One of Hollywood’s largest entertainment industry studios, Warner Bros., will collaborate with Linius Technologies (ASX: LNU) to conduct a technical pilot test of Linius’ proprietary Video Virtualization Engine (VVE), already being used by Amazon Web Services, Microsoft Azure and IBM Cloud.
Warner Bros. and Linius have agreed to sign a collaboration agreement to pilot test the streaming of Warner Bros. films, with news of the agreement sending Linius shares 33% higher to trade at $0.16 per share in early trade this morning. At the time of writing, Linius shares were trading at $0.14 per share, 20% higher compared to yesterday’s market close.
VVE is a transactional video on demand (TVOD) streaming and content platform similar to the likes of Amazon Prime and iTunes, but with additional security and distribution features that could make it more receptive for Hollywood studios, given the current struggle against digital content piracy.
Popular TV shows such as Breaking Bad, Mr Robot and Game of Thrones in particular, have been the subject of intense piracy activity in recent years with Hollywood studios finding it increasingly difficult to cap the growth of illegally downloaded premium-priced content.
Linius intends to carve out a market niche by streaming content from provider to consumer whilst solving the inherent piracy problem plaguing the most lucrative video on demand platforms and content publishers.
Warner Bros. intends to validate Linius’ claims and has therefore signed a collaboration agreement that will see popular Warner Bros. productions such as The Dark Knight and Harry Potter broadcast to Australian viewers as part of a “commercial use case” pilot test.
The VVE platform “will enable consumers to rent films for a limited period of time,” according to Linius, with the project expected to commence sometime in Q1 2018.
Working in practice
Linius’ patented VVE converts static video files into an interactive virtual asset that can be sorted more easily, and therefore, can be distributed to viewers more efficiently.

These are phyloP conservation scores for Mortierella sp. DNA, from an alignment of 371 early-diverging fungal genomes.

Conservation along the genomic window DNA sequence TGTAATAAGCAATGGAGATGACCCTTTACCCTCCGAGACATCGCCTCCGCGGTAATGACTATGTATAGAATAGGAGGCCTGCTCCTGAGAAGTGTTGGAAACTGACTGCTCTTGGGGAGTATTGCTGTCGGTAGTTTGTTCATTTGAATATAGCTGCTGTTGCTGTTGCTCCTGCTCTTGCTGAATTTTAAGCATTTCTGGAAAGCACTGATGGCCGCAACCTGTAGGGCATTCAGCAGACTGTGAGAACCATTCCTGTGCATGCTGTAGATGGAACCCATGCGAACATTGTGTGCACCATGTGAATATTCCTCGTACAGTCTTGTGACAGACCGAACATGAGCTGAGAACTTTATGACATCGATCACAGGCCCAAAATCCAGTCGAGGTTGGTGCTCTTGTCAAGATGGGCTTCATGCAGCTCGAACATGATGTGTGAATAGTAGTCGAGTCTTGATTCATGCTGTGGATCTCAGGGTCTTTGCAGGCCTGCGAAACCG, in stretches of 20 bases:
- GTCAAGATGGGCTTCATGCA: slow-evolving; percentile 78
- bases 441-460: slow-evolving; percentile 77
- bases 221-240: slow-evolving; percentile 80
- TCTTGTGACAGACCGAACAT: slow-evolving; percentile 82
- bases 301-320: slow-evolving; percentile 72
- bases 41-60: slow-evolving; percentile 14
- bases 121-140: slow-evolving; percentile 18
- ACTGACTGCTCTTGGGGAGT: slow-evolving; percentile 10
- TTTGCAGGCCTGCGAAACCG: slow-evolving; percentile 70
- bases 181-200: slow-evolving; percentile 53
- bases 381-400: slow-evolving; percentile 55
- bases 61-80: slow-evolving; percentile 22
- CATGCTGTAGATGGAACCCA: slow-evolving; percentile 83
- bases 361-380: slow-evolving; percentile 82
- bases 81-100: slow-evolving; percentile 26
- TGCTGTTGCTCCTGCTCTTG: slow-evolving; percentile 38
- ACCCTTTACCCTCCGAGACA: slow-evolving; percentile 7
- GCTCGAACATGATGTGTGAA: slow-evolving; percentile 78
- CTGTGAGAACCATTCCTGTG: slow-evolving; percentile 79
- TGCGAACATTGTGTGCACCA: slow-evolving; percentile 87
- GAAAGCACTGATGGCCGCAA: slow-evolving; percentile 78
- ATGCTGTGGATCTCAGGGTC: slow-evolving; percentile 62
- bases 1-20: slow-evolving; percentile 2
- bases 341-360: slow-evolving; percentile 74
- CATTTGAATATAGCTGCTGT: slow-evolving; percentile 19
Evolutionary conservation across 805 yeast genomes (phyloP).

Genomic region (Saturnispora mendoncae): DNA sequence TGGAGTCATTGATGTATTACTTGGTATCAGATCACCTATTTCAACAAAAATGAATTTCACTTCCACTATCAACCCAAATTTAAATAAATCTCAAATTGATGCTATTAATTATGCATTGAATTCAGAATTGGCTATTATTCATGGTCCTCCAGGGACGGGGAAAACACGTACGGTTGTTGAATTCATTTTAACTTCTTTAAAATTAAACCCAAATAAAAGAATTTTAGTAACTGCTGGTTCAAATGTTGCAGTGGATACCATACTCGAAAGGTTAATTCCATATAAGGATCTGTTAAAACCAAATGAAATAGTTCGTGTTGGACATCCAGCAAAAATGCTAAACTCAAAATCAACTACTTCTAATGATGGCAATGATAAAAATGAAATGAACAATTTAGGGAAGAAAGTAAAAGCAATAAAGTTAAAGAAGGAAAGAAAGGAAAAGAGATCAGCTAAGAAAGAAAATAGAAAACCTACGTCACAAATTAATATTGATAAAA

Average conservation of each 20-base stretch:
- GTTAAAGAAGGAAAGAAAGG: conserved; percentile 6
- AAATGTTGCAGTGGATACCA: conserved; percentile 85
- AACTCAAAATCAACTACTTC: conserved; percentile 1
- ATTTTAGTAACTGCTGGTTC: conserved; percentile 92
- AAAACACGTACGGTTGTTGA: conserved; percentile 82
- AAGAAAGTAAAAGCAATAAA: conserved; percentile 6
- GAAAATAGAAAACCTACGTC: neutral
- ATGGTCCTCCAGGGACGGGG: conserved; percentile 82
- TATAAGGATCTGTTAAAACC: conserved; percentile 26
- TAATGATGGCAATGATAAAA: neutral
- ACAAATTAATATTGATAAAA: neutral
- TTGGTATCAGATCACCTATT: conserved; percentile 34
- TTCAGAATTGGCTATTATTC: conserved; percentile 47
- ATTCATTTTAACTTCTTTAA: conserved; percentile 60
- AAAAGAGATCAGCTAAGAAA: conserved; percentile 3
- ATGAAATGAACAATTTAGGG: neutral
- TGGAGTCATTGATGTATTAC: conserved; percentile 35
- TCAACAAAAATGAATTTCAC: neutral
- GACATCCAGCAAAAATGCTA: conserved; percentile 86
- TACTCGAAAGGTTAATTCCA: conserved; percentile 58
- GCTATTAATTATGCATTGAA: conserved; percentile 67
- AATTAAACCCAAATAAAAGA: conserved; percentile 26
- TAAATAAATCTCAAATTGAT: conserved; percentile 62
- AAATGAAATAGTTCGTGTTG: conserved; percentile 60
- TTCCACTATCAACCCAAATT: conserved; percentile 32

According to Linius, creating a virtual video file “is like splitting the atom of traditional video”, which “unleashes the tremendous potential locked within.”
Taking the analogy further, Linius says that “with the virtual file in hand, you can access its digital DNA on a molecular level to tag, index, parse, splice, manage and manipulate video content on the fly, in transit between source and screen,” and thereby transforming static video into “intelligent content” that can be managed more efficiently and bear higher commercial potential.
The range of benefits made possible by Linius’ VVE platform all gravitate towards security. VVE allows content to be adequately encrypted and protect to prevent piracy and greatly improves data distribution given its superior search and indexing capabilities as a TVOD platform.
TVOD differs from other methods of content commercialisation such as AVOD and SVOD by how video content is distributed and paid for. TVOD charges users based on individual transactions, SVOD is based on flat-fee subscriptions over time and AVOD is based purely on advertising revenue with the user not charged.
Having full control of the underlying data within a particular video file potentially gives any data distributor, cloud service provider or content owner “the ability to generate unparalleled value across its content catalogue,” according to Linius.
Targeted advertising, as well as bespoke user features that interact with the viewer, are also made possible by VVE.
Linius says its technology allows content distributors to splice videos and intermix content aimed directly at the user which is also something Hollywood studios are attracted to when considering appropriate on-demand platforms to broadcast their content.